The woman's eyes open. Her body rises, head and shoulders lifting from the pillows, legs rising beneath the sheets. She opens her mouth as if to scream but the figure clamps a hand over it, pushing her back down. The hand that's holding the knife lifts to pull back the sheets with a finger. The woman is wearing a pair of shorts and a camisole top. Her pale limbs are bare, exposed now. She sees the blade and her efforts to get away instantly intensify. Now her arms are flailing wildly, her legs kicking, her whole body jerking and contorting and squirming in the bed, fingers clawing at the balaclava — The knife rises slowly in the air and then comes back down quickly, with force, plunging through the thin material of the woman's clothing and disappearing into the concave flesh of her stomach.

Lifts again. Down again.

Into the chest.

Lifts again. Down again.

A slash across the woman's forearm. Lifts again. Down again.

Deep into the right side of her neck, just under the jawline. The intruder steps back.

The woman's hands go to her neck and almost immediately her fingers are stained by the blood that flows from the wound there. Her mouth is open as if in a silent scream.

Dark, spreading stains.

She turns, rolling on to her right side. Her uninjured arm reaches out, past the edge of the bed, towards the intruder, as if asking for help.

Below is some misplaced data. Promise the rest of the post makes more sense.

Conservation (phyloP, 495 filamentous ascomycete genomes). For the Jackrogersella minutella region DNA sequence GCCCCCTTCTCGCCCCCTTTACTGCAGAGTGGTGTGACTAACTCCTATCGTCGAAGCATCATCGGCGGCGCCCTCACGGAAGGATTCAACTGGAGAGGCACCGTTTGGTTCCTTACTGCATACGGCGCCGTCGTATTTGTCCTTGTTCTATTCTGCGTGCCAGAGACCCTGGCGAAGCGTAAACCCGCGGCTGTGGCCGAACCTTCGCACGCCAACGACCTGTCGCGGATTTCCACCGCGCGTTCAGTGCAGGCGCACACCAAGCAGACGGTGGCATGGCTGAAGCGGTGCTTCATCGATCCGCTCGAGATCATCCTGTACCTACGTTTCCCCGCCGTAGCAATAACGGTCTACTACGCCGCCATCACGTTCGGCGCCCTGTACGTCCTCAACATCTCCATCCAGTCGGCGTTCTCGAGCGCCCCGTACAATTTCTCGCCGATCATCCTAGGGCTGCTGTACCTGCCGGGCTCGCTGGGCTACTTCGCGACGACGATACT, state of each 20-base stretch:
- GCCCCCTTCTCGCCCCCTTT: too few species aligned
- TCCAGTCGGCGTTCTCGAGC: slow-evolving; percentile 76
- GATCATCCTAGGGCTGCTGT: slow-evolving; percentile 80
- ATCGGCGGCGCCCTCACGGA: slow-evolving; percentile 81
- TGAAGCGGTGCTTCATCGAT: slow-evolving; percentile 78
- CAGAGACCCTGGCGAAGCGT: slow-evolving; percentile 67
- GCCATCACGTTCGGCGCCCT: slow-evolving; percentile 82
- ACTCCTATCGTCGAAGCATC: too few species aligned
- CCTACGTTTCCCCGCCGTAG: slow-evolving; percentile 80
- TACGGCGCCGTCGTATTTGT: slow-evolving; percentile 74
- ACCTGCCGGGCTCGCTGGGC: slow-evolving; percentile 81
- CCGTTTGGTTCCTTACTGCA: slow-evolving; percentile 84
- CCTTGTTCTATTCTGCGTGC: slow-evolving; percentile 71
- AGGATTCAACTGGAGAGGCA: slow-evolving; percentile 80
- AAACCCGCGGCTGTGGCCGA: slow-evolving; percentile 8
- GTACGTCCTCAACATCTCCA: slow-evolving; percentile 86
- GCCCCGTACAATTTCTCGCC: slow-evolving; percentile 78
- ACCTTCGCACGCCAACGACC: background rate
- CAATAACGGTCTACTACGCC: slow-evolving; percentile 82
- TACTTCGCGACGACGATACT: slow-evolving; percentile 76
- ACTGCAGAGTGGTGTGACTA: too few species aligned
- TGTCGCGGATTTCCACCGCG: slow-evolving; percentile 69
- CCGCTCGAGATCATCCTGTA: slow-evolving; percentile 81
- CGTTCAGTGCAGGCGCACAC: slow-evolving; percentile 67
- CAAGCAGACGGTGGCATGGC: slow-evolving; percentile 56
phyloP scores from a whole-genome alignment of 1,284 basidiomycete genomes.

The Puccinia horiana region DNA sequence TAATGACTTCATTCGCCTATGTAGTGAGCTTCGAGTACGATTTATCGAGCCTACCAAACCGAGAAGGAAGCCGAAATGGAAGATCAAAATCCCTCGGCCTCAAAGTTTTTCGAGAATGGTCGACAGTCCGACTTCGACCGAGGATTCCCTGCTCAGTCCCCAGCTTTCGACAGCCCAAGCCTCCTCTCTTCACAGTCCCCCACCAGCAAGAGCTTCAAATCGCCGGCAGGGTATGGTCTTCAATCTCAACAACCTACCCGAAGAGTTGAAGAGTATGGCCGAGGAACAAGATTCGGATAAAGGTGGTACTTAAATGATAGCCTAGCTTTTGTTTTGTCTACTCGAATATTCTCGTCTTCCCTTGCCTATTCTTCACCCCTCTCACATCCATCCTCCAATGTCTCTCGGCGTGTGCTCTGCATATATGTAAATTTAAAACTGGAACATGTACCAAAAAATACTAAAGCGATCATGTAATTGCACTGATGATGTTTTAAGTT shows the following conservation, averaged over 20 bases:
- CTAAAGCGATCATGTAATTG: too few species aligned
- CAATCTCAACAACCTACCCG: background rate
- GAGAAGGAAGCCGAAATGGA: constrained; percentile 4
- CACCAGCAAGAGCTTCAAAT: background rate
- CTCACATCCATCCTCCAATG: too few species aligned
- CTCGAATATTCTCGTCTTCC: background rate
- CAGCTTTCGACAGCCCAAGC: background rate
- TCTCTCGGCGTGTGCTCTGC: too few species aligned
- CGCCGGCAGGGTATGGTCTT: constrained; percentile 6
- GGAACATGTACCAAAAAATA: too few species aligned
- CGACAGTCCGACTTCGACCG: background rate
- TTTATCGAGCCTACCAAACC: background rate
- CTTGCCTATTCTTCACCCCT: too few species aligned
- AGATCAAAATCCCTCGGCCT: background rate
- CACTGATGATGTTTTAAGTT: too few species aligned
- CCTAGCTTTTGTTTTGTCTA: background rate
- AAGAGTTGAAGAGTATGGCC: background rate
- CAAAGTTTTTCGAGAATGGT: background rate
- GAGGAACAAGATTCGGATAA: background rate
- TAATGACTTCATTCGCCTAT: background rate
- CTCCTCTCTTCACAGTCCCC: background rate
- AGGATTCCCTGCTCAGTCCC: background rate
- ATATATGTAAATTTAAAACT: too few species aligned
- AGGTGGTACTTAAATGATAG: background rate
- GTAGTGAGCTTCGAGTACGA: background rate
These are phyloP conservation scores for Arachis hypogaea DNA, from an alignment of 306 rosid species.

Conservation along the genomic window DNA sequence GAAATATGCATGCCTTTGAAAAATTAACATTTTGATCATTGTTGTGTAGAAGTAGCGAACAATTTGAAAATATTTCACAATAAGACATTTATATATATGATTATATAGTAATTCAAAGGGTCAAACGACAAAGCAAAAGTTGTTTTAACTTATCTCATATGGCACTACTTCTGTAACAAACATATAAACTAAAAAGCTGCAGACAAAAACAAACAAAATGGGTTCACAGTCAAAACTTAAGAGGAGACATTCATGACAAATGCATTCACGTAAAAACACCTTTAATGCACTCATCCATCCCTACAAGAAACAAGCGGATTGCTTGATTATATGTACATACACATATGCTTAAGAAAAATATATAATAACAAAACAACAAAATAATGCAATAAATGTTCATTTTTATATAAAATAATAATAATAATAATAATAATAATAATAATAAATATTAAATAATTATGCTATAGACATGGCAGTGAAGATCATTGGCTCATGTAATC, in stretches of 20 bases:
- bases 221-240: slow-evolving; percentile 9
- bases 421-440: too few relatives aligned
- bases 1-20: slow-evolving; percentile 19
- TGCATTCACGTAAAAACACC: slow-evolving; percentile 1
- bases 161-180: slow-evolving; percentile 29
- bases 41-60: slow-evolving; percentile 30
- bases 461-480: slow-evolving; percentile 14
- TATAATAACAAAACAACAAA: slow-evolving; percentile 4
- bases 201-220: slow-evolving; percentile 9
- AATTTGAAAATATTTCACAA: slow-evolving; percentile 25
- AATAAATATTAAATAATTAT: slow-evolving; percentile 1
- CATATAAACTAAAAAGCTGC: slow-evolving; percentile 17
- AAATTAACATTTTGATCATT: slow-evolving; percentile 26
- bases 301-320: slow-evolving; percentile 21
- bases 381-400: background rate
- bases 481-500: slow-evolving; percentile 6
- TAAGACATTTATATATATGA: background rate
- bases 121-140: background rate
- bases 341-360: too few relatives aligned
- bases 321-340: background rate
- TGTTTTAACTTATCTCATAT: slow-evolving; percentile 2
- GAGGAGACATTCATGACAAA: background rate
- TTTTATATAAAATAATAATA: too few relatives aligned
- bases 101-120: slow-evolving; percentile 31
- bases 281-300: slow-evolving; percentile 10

The figure in black bends to lay the knife on the bedside table before going to the chest of drawers pushed against the wall opposite the foot of the bed and destroying the camera hidden there.

REWIND 0:00:17

It took Natalie most of the day to get away from Dublin City. From all cities. Cork was the last one she'd seen. She'd taken the train there first thing this morning, then transferred to this bus. It had snaked through Midleton — goodbye towns, too — and onwards, ambling along narrow, winding roads, the kind where the single white line painted down the middle was already more gone than still there. By the time she caught her first glimpse of the sea, she was 300 kilometers from her own front door. The traffic had thinned to the occasional passing car but the road twisted so much that the driver felt the need to blast the horn before each and every bend.

Natalie watched the bars signaling reception in the corner of her phone's screen disappear one by one. She'd already lost her mobile data; it had dropped out somewhere between Castlemartyr and Ladysbridge. The device in her hand was now rendered almost useless. She pushed through the urge to connect to the bus company's Wi-Fi for the last few minutes of the journey and let the phone slip into the depths of her handbag instead.

For all of a minute it felt like peace, a welcome release.

Then her fingers started to twitch and her palms grew clammy.

Natalie turned to concentrate intently on the view out the window. There was a stretch of smooth, gray sea wedged between the horizon and the darkening sky, marred only by two blots, one large, one small. Islands. She could just about make out the lighthouse sitting atop the larger one, looking like the nib of a fine pen from this distance. Then the bus took a hard right and there were only fields and trees and neat, old-fashioned bungalows, all surrounded by low pebble-dashed walls and set close to the road.